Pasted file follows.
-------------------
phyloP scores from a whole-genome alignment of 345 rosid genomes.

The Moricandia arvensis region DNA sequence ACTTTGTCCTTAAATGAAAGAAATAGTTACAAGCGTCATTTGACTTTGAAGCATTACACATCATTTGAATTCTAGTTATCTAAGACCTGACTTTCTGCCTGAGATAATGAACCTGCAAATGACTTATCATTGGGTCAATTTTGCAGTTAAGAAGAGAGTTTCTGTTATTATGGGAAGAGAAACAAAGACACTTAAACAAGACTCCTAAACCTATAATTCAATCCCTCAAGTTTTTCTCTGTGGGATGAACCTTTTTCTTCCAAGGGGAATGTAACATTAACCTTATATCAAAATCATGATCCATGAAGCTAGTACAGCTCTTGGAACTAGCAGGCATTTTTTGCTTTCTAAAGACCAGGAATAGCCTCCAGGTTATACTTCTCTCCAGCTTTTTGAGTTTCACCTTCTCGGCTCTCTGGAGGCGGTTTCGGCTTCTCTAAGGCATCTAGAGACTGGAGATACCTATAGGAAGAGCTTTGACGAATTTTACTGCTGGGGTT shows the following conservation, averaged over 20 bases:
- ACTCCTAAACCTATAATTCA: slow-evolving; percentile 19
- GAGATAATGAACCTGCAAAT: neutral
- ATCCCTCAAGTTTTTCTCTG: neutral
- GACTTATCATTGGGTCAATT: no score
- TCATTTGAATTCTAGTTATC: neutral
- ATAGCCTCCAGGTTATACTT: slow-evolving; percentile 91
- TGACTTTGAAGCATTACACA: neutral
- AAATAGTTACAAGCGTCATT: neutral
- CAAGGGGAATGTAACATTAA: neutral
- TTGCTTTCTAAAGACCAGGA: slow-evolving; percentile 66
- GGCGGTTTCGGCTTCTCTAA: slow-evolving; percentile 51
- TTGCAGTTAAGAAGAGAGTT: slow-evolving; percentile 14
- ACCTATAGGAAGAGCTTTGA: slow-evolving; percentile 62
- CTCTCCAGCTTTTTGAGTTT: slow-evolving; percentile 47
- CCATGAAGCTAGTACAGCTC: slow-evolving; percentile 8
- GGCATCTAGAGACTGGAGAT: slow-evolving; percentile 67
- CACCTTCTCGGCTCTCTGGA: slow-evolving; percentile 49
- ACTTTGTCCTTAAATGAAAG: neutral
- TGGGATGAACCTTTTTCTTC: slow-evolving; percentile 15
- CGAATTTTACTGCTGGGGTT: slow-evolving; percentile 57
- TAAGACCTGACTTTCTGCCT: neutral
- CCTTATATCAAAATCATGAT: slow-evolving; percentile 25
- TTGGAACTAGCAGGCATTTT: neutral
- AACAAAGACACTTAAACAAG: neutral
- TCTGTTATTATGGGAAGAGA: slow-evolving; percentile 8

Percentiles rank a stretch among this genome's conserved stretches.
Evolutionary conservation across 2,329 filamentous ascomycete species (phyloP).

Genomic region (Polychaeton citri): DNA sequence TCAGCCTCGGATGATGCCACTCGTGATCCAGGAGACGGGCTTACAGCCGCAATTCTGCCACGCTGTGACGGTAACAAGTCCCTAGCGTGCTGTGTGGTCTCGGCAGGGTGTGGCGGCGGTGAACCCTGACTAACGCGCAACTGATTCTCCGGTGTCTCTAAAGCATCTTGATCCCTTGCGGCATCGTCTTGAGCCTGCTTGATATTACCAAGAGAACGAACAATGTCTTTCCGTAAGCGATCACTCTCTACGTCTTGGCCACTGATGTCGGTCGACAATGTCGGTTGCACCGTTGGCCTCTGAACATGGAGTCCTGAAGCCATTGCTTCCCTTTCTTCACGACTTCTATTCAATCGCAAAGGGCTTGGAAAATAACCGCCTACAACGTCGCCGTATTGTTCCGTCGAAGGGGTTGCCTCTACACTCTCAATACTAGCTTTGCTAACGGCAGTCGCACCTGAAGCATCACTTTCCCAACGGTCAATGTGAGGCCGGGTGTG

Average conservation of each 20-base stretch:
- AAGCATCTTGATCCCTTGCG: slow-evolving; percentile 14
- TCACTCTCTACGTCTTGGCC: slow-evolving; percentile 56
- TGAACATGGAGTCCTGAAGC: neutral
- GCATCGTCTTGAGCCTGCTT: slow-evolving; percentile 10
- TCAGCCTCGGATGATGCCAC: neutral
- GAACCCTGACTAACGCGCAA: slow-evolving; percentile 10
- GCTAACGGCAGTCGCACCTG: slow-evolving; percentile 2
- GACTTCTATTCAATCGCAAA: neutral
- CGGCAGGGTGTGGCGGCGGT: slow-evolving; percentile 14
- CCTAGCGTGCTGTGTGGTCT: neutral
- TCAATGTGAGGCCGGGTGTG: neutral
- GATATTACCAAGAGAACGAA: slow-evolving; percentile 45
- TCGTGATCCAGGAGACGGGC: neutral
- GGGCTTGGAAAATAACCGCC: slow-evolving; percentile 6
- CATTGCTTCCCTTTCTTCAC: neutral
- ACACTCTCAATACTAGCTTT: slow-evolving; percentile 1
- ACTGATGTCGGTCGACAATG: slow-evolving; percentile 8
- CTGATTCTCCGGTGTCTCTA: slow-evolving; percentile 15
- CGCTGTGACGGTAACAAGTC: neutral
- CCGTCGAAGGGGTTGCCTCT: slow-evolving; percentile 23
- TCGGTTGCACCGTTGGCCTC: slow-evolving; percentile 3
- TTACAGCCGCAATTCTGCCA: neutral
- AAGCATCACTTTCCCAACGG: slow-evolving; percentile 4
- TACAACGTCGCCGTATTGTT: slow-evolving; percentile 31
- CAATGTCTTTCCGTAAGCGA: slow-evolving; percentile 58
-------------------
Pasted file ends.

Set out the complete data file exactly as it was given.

phyloP scores from a whole-genome alignment of 345 rosid genomes.

The Moricandia arvensis region DNA sequence ACTTTGTCCTTAAATGAAAGAAATAGTTACAAGCGTCATTTGACTTTGAAGCATTACACATCATTTGAATTCTAGTTATCTAAGACCTGACTTTCTGCCTGAGATAATGAACCTGCAAATGACTTATCATTGGGTCAATTTTGCAGTTAAGAAGAGAGTTTCTGTTATTATGGGAAGAGAAACAAAGACACTTAAACAAGACTCCTAAACCTATAATTCAATCCCTCAAGTTTTTCTCTGTGGGATGAACCTTTTTCTTCCAAGGGGAATGTAACATTAACCTTATATCAAAATCATGATCCATGAAGCTAGTACAGCTCTTGGAACTAGCAGGCATTTTTTGCTTTCTAAAGACCAGGAATAGCCTCCAGGTTATACTTCTCTCCAGCTTTTTGAGTTTCACCTTCTCGGCTCTCTGGAGGCGGTTTCGGCTTCTCTAAGGCATCTAGAGACTGGAGATACCTATAGGAAGAGCTTTGACGAATTTTACTGCTGGGGTT shows the following conservation, averaged over 20 bases:
- ACTCCTAAACCTATAATTCA: slow-evolving; percentile 19
- GAGATAATGAACCTGCAAAT: neutral
- ATCCCTCAAGTTTTTCTCTG: neutral
- GACTTATCATTGGGTCAATT: no score
- TCATTTGAATTCTAGTTATC: neutral
- ATAGCCTCCAGGTTATACTT: slow-evolving; percentile 91
- TGACTTTGAAGCATTACACA: neutral
- AAATAGTTACAAGCGTCATT: neutral
- CAAGGGGAATGTAACATTAA: neutral
- TTGCTTTCTAAAGACCAGGA: slow-evolving; percentile 66
- GGCGGTTTCGGCTTCTCTAA: slow-evolving; percentile 51
- TTGCAGTTAAGAAGAGAGTT: slow-evolving; percentile 14
- ACCTATAGGAAGAGCTTTGA: slow-evolving; percentile 62
- CTCTCCAGCTTTTTGAGTTT: slow-evolving; percentile 47
- CCATGAAGCTAGTACAGCTC: slow-evolving; percentile 8
- GGCATCTAGAGACTGGAGAT: slow-evolving; percentile 67
- CACCTTCTCGGCTCTCTGGA: slow-evolving; percentile 49
- ACTTTGTCCTTAAATGAAAG: neutral
- TGGGATGAACCTTTTTCTTC: slow-evolving; percentile 15
- CGAATTTTACTGCTGGGGTT: slow-evolving; percentile 57
- TAAGACCTGACTTTCTGCCT: neutral
- CCTTATATCAAAATCATGAT: slow-evolving; percentile 25
- TTGGAACTAGCAGGCATTTT: neutral
- AACAAAGACACTTAAACAAG: neutral
- TCTGTTATTATGGGAAGAGA: slow-evolving; percentile 8

Percentiles rank a stretch among this genome's conserved stretches.
Evolutionary conservation across 2,329 filamentous ascomycete species (phyloP).

Genomic region (Polychaeton citri): DNA sequence TCAGCCTCGGATGATGCCACTCGTGATCCAGGAGACGGGCTTACAGCCGCAATTCTGCCACGCTGTGACGGTAACAAGTCCCTAGCGTGCTGTGTGGTCTCGGCAGGGTGTGGCGGCGGTGAACCCTGACTAACGCGCAACTGATTCTCCGGTGTCTCTAAAGCATCTTGATCCCTTGCGGCATCGTCTTGAGCCTGCTTGATATTACCAAGAGAACGAACAATGTCTTTCCGTAAGCGATCACTCTCTACGTCTTGGCCACTGATGTCGGTCGACAATGTCGGTTGCACCGTTGGCCTCTGAACATGGAGTCCTGAAGCCATTGCTTCCCTTTCTTCACGACTTCTATTCAATCGCAAAGGGCTTGGAAAATAACCGCCTACAACGTCGCCGTATTGTTCCGTCGAAGGGGTTGCCTCTACACTCTCAATACTAGCTTTGCTAACGGCAGTCGCACCTGAAGCATCACTTTCCCAACGGTCAATGTGAGGCCGGGTGTG

Average conservation of each 20-base stretch:
- AAGCATCTTGATCCCTTGCG: slow-evolving; percentile 14
- TCACTCTCTACGTCTTGGCC: slow-evolving; percentile 56
- TGAACATGGAGTCCTGAAGC: neutral
- GCATCGTCTTGAGCCTGCTT: slow-evolving; percentile 10
- TCAGCCTCGGATGATGCCAC: neutral
- GAACCCTGACTAACGCGCAA: slow-evolving; percentile 10
- GCTAACGGCAGTCGCACCTG: slow-evolving; percentile 2
- GACTTCTATTCAATCGCAAA: neutral
- CGGCAGGGTGTGGCGGCGGT: slow-evolving; percentile 14
- CCTAGCGTGCTGTGTGGTCT: neutral
- TCAATGTGAGGCCGGGTGTG: neutral
- GATATTACCAAGAGAACGAA: slow-evolving; percentile 45
- TCGTGATCCAGGAGACGGGC: neutral
- GGGCTTGGAAAATAACCGCC: slow-evolving; percentile 6
- CATTGCTTCCCTTTCTTCAC: neutral
- ACACTCTCAATACTAGCTTT: slow-evolving; percentile 1
- ACTGATGTCGGTCGACAATG: slow-evolving; percentile 8
- CTGATTCTCCGGTGTCTCTA: slow-evolving; percentile 15
- CGCTGTGACGGTAACAAGTC: neutral
- CCGTCGAAGGGGTTGCCTCT: slow-evolving; percentile 23
- TCGGTTGCACCGTTGGCCTC: slow-evolving; percentile 3
- TTACAGCCGCAATTCTGCCA: neutral
- AAGCATCACTTTCCCAACGG: slow-evolving; percentile 4
- TACAACGTCGCCGTATTGTT: slow-evolving; percentile 31
- CAATGTCTTTCCGTAAGCGA: slow-evolving; percentile 58